Sunday afternoon when we arrived in Belmonte, we were met in the main square by a bunch of men in dark suits who took us to the house of Elias and his wife Maria. The children were sent to street to watch "if there were no spies listening to our conversation."

I asked if I the gentleman to whom I had spoken over the phone was present, because I wanted to thank him for his kindness.

"Don't you speak to him anymore about our religion! He has been excluded from our ceremonies! Enough to say that he married an 'Old-Christian' woman!"

Twenty years later, when having lunch with Frederic Brenner in a small restaurant in Belmonte, an old gentleman came from a nearby table and greeted us: "Shalom". He was the gentleman to whom I had spoken over the phone in 1964. Meanwhile he had moved to a place near Lisbon. He was not welcome by his relatives in Belmonte. But he still had some propriety there and he came from time to time to look for his estate. "And I am still a Jew if they want or not!"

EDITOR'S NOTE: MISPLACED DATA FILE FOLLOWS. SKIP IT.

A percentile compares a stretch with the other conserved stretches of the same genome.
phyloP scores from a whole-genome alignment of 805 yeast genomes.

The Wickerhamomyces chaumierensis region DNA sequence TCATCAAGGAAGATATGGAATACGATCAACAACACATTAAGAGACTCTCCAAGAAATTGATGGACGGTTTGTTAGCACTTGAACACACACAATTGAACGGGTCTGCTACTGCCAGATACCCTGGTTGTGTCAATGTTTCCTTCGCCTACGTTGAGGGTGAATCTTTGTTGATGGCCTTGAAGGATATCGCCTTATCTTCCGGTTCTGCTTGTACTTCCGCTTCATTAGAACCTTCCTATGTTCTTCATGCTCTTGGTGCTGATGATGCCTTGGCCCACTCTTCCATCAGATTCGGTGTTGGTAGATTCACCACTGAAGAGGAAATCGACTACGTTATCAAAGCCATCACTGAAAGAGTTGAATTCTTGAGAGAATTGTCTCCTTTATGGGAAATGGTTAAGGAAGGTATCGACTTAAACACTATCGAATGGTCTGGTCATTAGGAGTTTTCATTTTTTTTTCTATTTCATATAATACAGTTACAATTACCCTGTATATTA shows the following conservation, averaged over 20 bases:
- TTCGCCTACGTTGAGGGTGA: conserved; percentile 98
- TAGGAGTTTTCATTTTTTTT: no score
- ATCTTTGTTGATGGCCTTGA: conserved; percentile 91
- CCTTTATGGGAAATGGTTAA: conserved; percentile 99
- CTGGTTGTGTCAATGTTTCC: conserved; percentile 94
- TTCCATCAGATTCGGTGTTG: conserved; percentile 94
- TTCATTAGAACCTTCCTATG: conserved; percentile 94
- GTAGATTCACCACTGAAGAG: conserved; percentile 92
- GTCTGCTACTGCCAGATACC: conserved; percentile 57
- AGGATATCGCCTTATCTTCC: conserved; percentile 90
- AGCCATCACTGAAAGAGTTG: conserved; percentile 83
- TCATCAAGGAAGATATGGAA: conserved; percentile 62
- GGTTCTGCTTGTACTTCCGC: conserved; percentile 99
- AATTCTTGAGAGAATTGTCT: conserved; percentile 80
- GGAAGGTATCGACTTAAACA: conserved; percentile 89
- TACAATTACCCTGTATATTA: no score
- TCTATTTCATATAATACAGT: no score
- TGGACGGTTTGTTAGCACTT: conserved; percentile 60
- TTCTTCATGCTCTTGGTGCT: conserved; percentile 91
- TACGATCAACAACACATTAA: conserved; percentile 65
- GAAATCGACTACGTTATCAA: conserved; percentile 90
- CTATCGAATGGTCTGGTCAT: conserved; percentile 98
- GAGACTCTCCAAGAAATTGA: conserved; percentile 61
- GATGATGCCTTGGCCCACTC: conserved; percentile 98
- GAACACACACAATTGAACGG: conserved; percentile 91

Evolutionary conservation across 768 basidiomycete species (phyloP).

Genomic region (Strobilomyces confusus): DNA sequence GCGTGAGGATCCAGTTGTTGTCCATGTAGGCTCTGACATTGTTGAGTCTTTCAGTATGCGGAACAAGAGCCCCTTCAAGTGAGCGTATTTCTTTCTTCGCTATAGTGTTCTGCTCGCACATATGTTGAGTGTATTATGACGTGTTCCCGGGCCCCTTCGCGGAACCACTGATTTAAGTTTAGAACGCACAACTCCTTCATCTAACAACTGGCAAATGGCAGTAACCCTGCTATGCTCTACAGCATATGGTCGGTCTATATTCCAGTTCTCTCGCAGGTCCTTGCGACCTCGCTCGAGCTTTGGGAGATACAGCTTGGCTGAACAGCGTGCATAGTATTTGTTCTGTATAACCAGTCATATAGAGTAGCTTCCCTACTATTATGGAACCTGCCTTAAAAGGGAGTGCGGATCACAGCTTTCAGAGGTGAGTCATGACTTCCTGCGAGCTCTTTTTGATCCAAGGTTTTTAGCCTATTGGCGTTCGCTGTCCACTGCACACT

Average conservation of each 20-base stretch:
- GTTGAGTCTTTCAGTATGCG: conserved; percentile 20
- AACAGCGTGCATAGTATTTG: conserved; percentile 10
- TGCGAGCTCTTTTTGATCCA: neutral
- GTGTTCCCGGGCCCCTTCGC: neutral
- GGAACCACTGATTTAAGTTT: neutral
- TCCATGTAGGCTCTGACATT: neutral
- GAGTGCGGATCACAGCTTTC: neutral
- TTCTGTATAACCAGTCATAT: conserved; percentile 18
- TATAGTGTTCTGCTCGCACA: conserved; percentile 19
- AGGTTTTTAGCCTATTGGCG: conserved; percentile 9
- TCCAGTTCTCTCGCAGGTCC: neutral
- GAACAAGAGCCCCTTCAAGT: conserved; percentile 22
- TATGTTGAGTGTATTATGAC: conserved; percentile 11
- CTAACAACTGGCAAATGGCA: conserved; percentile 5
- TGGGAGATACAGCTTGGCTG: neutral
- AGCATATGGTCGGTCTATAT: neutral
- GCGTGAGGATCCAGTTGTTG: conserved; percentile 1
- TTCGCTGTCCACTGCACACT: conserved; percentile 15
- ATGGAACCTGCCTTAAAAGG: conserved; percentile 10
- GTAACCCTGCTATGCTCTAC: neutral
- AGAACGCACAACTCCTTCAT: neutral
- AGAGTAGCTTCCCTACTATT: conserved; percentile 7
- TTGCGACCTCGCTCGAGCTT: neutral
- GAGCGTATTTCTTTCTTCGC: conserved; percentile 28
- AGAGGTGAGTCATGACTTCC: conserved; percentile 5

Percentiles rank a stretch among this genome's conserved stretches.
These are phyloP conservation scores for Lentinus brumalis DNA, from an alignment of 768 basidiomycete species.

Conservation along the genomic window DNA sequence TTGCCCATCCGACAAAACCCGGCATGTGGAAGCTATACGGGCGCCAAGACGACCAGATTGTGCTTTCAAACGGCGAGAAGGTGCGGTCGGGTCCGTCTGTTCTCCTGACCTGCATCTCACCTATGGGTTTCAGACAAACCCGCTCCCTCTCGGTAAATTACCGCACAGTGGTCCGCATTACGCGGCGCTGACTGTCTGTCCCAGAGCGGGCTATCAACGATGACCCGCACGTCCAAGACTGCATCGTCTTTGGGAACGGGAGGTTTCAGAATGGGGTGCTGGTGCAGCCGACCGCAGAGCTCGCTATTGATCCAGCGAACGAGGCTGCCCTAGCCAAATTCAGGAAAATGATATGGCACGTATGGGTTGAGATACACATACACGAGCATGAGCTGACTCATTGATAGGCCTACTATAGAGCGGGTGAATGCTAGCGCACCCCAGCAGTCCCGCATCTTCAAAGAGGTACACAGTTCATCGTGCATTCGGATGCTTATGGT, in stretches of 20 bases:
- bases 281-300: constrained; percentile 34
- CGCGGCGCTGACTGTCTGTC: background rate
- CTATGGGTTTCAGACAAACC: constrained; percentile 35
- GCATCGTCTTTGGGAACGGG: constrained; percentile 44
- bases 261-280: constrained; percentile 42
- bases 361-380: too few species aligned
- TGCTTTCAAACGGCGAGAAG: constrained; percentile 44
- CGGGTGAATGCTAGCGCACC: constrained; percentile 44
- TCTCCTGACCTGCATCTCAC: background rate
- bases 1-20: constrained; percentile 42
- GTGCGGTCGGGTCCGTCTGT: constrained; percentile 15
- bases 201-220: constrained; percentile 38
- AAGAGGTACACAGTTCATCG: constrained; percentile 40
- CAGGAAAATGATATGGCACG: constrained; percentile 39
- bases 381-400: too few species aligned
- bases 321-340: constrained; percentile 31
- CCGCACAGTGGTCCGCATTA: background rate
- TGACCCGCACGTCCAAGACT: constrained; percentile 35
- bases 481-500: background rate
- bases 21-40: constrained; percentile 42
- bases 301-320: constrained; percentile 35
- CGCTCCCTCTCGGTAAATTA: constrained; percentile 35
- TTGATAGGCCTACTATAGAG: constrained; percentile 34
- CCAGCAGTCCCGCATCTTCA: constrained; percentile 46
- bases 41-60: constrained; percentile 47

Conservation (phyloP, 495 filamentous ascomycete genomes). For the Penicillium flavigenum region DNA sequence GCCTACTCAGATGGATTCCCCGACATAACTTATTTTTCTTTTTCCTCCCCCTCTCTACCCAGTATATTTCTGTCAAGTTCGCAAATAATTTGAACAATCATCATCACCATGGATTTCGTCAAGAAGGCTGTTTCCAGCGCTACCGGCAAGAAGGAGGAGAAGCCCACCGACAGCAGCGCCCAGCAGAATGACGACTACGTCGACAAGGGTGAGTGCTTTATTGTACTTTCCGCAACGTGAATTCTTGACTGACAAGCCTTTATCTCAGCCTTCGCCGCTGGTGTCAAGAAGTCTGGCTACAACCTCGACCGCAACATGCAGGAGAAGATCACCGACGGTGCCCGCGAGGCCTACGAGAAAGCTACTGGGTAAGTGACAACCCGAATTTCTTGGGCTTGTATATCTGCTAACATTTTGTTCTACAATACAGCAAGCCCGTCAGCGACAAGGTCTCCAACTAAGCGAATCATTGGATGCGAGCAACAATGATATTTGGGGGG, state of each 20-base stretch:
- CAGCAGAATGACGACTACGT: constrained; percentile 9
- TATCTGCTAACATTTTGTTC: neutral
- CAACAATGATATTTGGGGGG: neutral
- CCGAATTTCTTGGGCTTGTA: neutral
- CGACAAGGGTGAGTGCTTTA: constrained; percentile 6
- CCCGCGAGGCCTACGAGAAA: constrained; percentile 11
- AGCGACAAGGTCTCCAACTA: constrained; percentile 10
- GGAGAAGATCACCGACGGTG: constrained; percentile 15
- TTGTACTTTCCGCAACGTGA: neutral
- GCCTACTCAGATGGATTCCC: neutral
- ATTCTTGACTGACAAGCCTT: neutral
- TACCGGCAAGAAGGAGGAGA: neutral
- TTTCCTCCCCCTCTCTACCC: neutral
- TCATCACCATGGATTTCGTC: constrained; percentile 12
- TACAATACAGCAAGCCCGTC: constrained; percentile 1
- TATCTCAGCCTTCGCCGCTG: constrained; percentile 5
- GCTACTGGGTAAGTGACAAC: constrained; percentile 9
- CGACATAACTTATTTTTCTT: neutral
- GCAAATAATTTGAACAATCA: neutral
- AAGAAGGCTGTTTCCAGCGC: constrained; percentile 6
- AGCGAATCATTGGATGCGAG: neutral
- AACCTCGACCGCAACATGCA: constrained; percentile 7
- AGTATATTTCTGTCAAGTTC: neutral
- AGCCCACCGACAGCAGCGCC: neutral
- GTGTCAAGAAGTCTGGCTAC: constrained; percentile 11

In the house of the Diogo Henriques family, people didn't stop to come in. It was noisy and very difficult to keep a conversation. Especially because my companions did not understand Portuguese and I could hardly stop to translate for them.

Then a tall old man came in. He was introduced to us. He is the oldest person in our "family" – 90 years old! "You are from Lisbon, they say. I have a friend there. Maybe you know him. His name is Samuel!"

Samuel Schwarz had passed away in Lisbon 11 years before

On our way back to Lisbon that night we were all very excited. The Dutch young man suggested that each one of us should write down his impressions and testimonies and then exchange our notes between us.

Maurice Swergold didn't write and I never heard again from the other member of our expedition. After waiting in vain I translated my notes to Hebrew and sent it to the Haaretz newspaper of Tel Aviv.

They were published in September 1964.